For the average American teenager, college is the pathway to success. But is it really the only option? Most Americans are convinced of the prestige of the Ivy League school. Once you go to Harvard or Columbia, you’re set for the rest of your life. You’ll have a six figure job waiting for you upon graduation. Your excellent credit score will secure you a five-bedroom, six-bath house. You can have it all, the true American dream — if you make it across the stage and grab that diploma. But not every student is able to attend college.
Education is complicated. About 15 percent of all young people, or around 4.7 million, fall into the category of “disconnected youth”. They aren’t in school and don’t have a job, effectively in the purgatory of not quite a child but definitely not an adult. Nearly 20 percent have taken some college courses… but have not earned a degree. 25 percent didn’t even finish high school.
Still, it is undeniable that college has become more and more of a necessity for navigating the real world. An extensive body of research has argued that obtaining a college degree is a net benefit on pretty much every front — from higher earnings to lower unemployment rates. On the opposite end of the spectrum, those without a college degree can find themselves stuck as the job market is saturated with a mandate for educational credentials. One third of Americans without a four-year college degree say they have declined to apply for a job they felt qualified for… because the job required a bachelor’s degree.
The idea of jumping from high school to college seems intimidating. A price tag is attached to that diploma, after all. Furthermore, what if you have no idea what you want to do with your life? Instead of rushing into something so important, maybe you want to take a look at a gap year. The Gap Year Association, an nonprofit based in Oregon, helps students access gap year opportunities. They have found that, on average, between 40,000 and 60,000 students take a gap year each academic year. That number, during the 2020-2021 school year, rose to an extraordinary 130,000.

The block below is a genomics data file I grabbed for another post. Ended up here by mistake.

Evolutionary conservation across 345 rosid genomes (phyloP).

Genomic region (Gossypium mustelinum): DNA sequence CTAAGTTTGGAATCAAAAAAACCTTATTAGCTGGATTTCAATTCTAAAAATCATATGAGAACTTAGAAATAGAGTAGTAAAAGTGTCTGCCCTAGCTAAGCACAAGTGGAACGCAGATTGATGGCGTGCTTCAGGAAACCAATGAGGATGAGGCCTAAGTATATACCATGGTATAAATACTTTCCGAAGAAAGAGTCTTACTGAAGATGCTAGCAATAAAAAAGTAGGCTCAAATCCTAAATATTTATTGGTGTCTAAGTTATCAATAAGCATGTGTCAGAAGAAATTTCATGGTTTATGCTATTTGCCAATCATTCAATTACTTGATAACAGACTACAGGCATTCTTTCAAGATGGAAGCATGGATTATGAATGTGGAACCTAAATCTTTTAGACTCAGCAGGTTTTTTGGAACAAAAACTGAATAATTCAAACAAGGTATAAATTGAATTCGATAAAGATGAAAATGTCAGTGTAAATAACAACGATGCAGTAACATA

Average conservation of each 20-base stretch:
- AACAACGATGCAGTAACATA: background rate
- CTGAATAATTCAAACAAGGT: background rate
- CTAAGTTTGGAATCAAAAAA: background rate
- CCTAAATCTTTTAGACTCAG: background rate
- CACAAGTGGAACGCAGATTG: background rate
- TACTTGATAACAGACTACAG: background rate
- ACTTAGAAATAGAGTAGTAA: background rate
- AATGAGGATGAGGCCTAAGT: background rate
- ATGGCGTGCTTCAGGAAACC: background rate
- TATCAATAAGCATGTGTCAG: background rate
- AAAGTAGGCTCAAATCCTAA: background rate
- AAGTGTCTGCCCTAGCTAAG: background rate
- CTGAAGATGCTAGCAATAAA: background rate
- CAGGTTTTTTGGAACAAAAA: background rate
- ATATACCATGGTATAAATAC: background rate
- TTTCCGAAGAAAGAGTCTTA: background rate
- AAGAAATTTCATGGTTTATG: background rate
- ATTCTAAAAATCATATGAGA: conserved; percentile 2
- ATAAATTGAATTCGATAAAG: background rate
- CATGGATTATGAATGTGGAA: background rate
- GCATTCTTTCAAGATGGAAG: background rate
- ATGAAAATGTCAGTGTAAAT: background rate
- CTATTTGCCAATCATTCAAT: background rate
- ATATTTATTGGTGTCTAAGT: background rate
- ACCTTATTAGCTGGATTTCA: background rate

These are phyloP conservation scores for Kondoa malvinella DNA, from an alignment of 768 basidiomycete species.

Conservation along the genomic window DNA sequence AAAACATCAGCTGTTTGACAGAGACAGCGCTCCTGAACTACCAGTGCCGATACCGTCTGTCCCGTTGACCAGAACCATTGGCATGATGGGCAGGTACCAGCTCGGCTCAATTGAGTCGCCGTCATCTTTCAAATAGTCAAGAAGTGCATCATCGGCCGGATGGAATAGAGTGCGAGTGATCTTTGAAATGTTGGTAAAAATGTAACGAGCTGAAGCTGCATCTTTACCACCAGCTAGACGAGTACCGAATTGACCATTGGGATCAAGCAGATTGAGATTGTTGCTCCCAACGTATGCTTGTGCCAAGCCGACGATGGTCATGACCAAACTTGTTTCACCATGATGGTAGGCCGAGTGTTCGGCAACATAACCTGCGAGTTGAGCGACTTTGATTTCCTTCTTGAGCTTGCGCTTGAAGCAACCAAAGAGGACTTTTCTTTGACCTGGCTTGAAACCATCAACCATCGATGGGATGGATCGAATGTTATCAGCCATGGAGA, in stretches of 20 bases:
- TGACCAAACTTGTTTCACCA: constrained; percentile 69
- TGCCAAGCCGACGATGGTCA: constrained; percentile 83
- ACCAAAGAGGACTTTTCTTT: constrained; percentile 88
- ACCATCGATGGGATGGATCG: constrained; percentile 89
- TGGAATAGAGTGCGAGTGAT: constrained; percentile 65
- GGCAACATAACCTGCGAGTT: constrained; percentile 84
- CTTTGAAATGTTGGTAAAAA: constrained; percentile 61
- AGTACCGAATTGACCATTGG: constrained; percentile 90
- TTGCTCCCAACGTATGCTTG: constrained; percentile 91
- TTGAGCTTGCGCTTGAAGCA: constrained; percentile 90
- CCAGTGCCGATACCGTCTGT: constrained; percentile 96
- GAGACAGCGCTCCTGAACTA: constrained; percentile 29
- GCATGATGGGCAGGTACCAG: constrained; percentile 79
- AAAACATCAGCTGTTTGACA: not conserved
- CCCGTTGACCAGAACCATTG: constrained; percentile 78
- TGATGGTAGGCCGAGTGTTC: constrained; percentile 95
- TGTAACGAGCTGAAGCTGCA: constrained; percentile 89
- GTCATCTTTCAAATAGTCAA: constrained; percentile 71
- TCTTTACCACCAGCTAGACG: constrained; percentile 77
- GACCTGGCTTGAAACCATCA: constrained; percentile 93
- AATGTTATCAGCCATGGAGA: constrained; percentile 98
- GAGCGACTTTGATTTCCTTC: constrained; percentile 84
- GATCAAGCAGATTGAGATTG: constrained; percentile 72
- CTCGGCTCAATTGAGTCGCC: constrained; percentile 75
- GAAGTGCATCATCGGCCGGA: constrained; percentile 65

One of these students is Katherine Dunn.
Katherine, an alumni of Olympic High School from Charlotte, North Carolina, fell out of love with education in the 2020-2021 school year. Like so many other students, she was discouraged with the virtual schooling that COVID pandemic guidelines mandated. Her day was spent in front of a screen, listening to her teacher drone on about history Katie couldn’t bring herself to focus on. During her gap year, however, Katherine was able to “relive her childhood summers.” She would “wake up at whatever time, spend time with her parents, and do her own thing.” She took the opportunity to secure a job where she saved some of each check for a college fund.
“I didn't think I could handle only having a summer's break between graduating high school and freshman year of college, especially when the senior burnout was making me sick of school,” Katherine told me. “So instead of forcing myself to do something I didn't even know I wanted and potentially making that burnout worse, I gave myself a break. I got a job I enjoy, and waited until I felt like I actually wanted to go to school again, and only then did I consider applying to college.”
“Falling in love with education again... that didn't happen until my friend Nathan asked me to help him unpack at his dorm room at Appalachian State University,” she continued. “He had been trying to convince me to apply since I graduated, and when we got up there, I fell in love. The campus, the scenery, I loved it. He talked about some of the stuff he does, like his acapella group, and it reminded me a lot of my choir class at Olympic, and I loved choir. Easily one of my favorite electives. And you know, when you do something for twelve years, and you have the option to not do it anymore, at some point you start to miss it, you know? But back then it was a requirement, and now I have a choice.”
There is no right way to spend a gap year… Some students decide to fly to greener pastures abroad and experience another culture. Others volunteer at a local charity or do an internship. Personal growth is the main goal of gap year. 98% of students said their gap year helped develop them as a person, 97% saw an increase of their maturity level and 97% reported an increase in self-confidence.
Katie is set to attend Appalachian State University this coming fall. She wants to be a school teacher and continue to study theater.